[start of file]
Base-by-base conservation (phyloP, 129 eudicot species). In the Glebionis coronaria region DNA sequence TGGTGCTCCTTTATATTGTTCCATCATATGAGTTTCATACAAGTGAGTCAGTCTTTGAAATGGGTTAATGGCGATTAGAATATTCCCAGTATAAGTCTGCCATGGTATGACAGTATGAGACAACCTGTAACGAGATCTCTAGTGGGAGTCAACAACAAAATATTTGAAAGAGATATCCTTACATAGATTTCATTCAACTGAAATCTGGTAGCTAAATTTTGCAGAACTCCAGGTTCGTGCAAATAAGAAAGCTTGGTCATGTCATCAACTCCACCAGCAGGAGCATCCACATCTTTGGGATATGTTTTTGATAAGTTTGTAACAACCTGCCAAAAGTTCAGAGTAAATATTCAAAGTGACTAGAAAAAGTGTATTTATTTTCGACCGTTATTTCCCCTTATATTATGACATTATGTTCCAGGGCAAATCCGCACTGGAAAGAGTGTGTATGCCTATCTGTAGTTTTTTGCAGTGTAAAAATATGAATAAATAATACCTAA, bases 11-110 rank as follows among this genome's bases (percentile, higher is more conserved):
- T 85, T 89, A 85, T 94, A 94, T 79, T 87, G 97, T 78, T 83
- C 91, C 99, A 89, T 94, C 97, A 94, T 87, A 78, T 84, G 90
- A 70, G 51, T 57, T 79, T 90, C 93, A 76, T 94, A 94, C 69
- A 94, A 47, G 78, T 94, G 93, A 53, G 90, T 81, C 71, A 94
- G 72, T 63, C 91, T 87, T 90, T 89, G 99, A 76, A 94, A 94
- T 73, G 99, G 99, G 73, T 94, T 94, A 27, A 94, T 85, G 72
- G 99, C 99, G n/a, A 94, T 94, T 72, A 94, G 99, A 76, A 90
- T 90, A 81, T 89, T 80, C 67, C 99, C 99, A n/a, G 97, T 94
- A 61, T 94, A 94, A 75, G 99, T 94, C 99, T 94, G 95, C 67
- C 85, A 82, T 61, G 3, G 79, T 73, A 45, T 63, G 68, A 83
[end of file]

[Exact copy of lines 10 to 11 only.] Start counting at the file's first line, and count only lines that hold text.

- A 61, T 94, A 94, A 75, G 99, T 94, C 99, T 94, G 95, C 67
- C 85, A 82, T 61, G 3, G 79, T 73, A 45, T 63, G 68, A 83